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Which of the following is correct?

  • Something we can do is investigate the effects of...
  • Something we can do is investigating the effects of...

I would say it's the first, but based on intuition rather than on grammar - someone I'm writing a text with thinks it's the second.

Can someone explain more formally which form is correct?

Edit

Some more context:

As actual costs are unknown, we cannot test if our model is successful on this basis. Something we can do, however, is investigate the consistency of our model over time. Although the structure...

These are the opening sentences of a paragraph.

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    You have used do in the main clause, so what follows must be the complement of do, which requires an infinitive (i.e, He did eat it is OK, but *He did eating it is ungrammatical). Since investigate is an infinitive and investigating is not an infinitive, the first one is correct and the second isn't. (I bet it's the same in Nederlandse). – John Lawler Mar 22 '17 at 16:50
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    @JohnLawler: Interesting, because intuitively I would have said it should be infinitive because you would say "we can investigate". Thanks for your explanation. In Dutch in this case the forms are actually indistinguishable so I can't tell which I would need :) – Sam van Herwaarden Mar 22 '17 at 16:53
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    The sentence is a special construction called a "Cleft" sentence. This one uses something, others use it or what. It's basically one transformation of However, we can investigate the consistency ... Others might start One thing we can do or What we can do. The do is gets inserted by the transformation; it's an infinitive because can requires an infinitive. Like do. – John Lawler Mar 22 '17 at 17:22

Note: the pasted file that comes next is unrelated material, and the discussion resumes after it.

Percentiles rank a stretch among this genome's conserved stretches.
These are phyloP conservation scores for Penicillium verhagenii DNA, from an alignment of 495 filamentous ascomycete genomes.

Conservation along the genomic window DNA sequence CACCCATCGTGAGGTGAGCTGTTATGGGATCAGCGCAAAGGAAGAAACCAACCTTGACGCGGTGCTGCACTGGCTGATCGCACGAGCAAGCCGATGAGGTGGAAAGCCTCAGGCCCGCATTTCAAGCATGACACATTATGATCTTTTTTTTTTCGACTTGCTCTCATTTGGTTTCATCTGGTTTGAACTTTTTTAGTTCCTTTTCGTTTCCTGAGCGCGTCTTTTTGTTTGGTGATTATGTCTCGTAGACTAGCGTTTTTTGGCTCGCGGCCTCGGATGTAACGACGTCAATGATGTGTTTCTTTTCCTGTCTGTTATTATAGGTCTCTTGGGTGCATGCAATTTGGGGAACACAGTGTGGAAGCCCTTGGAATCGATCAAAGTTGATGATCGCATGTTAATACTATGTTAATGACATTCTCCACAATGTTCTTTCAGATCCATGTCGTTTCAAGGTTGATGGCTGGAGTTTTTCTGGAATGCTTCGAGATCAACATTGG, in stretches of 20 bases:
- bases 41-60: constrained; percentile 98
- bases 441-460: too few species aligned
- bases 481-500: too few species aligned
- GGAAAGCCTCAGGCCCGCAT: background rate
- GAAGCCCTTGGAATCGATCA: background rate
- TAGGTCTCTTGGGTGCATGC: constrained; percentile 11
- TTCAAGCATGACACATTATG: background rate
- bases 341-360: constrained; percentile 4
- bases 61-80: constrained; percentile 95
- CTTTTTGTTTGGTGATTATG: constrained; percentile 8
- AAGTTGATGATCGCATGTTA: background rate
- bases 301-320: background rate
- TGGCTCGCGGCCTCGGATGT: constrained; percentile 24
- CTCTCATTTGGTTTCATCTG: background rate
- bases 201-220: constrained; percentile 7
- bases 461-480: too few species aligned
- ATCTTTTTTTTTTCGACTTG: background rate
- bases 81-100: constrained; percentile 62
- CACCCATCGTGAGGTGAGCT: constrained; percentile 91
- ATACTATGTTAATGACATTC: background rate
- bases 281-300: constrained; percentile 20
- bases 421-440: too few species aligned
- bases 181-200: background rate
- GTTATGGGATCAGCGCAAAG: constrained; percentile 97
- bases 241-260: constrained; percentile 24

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    When you insert however, the commas become helpful because of the insertion, not because one or two would be needed otherwise. – Yosef Baskin Mar 22 '17 at 17:44
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    You are right. "Something we can do" is a noun phrase headed by "something" with the relative clause "we can do" as modifier. The infinitival clause "(to) investigate the effects of ..." is predicative complement of "be" in its specifying sense. The object of "do" is missing, but is understood as "something". Your other example with "investigating" is ungrammatical. – BillJ Mar 22 '17 at 18:35
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"Investigate" would be right in this sentence. This may not be the conventional way of doing it, but what I usually do in this situation is, strip the first verb "do" and the unnecessary word, like "something" (I'm doing it in this sentence right here, stripping off the "what" and "do"). Your sentence then reads:

We can ---- the effects of..

and the right word there would be "investigate" and not "investigating"

My sentence "what I usually do in this situation is, strip the first part of the verb and the unnecessary word" when stripped, would read:

I usually ---- the first verb..

and the right word here would be "strip" and not "stripping"

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Investigating or in the other word second one, because we need a noun form after is,and one of the noun making ways is adding ing.

  • It seems the answers in the comments disagree with you. But thanks for your response! – Sam van Herwaarden Mar 23 '17 at 13:36

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